Various slices of cake on display

Diabetes. This D word might spark dreadful visions of bland meals, strict diets, and — jialat — a world without sweet treats.

Diabetes is a serious condition that must be managed with lifestyle changes, but there’s a lot of misinformation attached to it. So, let’s debunk some common misconceptions!

What is Diabetes

First, what is diabetes? We start by looking at insulin, the hormone that reduces blood glucose levels. Diabetes happens when the body doesn’t produce enough insulin, or cannot use insulin properly.

This means people with diabetes have constantly higher-than-normal blood glucose levels, which can lead to serious complications like kidney failure, blindness, and amputation if not managed properly.

Now, let’s look at some myths about diabetes.

Sugar and Diabetes

Young woman happily receiving a slice of cake

Myth 2: Sugar is the Main Culprit 

You’re enjoying dessert; your Ma tries a spoonful, then exclaims, “So sweet! Later get diabetes!”

Is this true — is diabetes caused by sugar? Don’t worry, you don’t have to give up your chendol or chocolate cake: eating sugary food doesn’t directly cause diabetes.

But don’t gobble up your dessert just yet! There is a link between sugar and diabetes: a diet high in sugar and calories can lead to obesity, which increases risk of type 2 diabetes.

The conclusion? Enjoy the occasional sweet treat (in moderation, of course), but cut down if you’re eating too much sugar. Be generous and share your chendol!

Related: How Well Do You Know Your Sugar?

Sugar and Obesity

A young woman eating a big dessert with a friend

Myth 2: Only Overweight People get Diabetes

Diabetes can affect people of any weight and size. Here’s a not-so-fun fact: you could be at risk if you’re thin on the outside but fat on the inside!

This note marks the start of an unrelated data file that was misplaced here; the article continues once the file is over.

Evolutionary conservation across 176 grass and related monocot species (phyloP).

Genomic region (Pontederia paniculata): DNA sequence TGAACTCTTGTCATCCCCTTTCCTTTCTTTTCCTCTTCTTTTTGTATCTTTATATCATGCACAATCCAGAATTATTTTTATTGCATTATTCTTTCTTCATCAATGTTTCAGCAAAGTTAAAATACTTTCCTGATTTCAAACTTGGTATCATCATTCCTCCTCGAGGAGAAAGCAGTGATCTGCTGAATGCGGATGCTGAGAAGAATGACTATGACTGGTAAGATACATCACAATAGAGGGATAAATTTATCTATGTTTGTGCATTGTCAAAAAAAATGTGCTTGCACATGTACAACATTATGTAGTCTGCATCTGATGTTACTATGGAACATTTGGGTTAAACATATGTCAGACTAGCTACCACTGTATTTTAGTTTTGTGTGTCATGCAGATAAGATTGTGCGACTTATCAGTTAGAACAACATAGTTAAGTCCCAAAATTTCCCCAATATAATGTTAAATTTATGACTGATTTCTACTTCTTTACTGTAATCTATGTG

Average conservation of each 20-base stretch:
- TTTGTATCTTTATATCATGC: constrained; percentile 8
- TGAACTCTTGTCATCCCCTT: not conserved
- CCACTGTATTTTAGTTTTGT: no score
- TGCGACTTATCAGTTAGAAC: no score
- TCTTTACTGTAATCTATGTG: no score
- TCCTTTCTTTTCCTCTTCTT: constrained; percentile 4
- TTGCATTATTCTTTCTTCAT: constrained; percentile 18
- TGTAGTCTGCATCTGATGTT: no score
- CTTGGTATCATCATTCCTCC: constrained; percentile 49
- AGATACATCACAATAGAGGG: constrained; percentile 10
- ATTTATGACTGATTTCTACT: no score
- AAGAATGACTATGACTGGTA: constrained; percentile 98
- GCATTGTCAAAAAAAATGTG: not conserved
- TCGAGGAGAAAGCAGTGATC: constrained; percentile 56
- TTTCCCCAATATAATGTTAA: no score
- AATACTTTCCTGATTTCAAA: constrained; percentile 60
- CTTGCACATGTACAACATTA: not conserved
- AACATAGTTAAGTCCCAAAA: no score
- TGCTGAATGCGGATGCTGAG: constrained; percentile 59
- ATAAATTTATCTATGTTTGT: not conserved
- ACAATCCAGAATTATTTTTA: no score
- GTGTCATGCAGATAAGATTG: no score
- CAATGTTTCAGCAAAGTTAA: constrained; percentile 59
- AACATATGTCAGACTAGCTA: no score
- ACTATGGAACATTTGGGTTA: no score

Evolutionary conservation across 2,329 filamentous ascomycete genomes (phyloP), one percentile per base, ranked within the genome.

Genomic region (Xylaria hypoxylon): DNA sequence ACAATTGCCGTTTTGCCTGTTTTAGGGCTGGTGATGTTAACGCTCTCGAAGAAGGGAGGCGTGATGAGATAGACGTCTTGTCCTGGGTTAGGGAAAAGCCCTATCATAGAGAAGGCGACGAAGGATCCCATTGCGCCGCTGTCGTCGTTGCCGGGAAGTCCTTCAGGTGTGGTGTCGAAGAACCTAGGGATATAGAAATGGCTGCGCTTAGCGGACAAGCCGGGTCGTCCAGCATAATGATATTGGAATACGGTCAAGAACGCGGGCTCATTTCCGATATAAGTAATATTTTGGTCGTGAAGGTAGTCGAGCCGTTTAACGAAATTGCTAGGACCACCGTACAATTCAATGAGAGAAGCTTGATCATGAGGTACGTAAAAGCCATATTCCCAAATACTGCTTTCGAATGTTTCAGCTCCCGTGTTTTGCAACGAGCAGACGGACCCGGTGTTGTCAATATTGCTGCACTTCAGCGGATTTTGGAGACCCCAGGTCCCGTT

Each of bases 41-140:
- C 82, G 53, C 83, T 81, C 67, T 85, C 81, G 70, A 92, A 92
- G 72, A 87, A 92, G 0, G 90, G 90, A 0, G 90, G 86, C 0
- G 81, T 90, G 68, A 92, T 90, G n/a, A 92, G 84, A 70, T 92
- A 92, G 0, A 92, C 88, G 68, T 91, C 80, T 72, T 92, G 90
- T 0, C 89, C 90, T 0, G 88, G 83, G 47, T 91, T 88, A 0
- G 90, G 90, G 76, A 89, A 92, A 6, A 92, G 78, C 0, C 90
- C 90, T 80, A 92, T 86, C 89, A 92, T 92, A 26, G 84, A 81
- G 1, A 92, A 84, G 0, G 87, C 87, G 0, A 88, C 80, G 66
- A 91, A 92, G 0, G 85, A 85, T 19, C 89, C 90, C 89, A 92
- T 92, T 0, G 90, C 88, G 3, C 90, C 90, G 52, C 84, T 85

It is true that being overweight or obese increases risk of diabetes, but weight is not the only factor. Other risk factors include age, family history, and lifestyle.

Our advice? No matter your weight, keep diabetes at bay by moving more and eating healthier. If you’re heavier, this will also help you shed kilos and further cut risk of diabetes. Win-win!

Related: 7 Easy Exercises to an Active Lifestyle

Diabetes and Dessert

Three opened durian on display

Myth 3: The Diabetes Diet is Bland and Joyless

Does having diabetes mean saying goodbye to desserts, durians, and other delicious treats? Nope! It’s a misconception that people with diabetes can only eat bland food and must follow a highly restrictive diet.

Truth is, a “diabetes diet” is what we consider a healthy diet: regular, balanced meals and moderate portions, with more wholegrains, lean protein, fruit and veggies, and less sugar, fat, and salt.

The main difference? People with diabetes need to watch how much carbs (e.g. sugar) they eat, and when. They can have dessert, just not on a whim, and in moderate portions.

And yes, people with diabetes can eat durian, as long as they keep within the recommended two servings of fruit per day — two durian seeds equal one serving of fruit.

Related: My Healthy Plate

Sugar and Type 2 Diabetes

Mother and daughter eating a healthy breakfast together

Myth 4: We Can't Prevent Diabetes

This is only true for type 1 diabetes; type 2 diabetes is dependent on many risk factors, some of which are linked to our lifestyle choices.

This means we can take control and make lifestyle changes to prevent or delay diabetes! Start by eating better, moving more, managing stress, and quitting smoking.


Preventing Diabetes: Eat Healthily

For more information on how to prevent diabetes, visit our Diabetes Hub.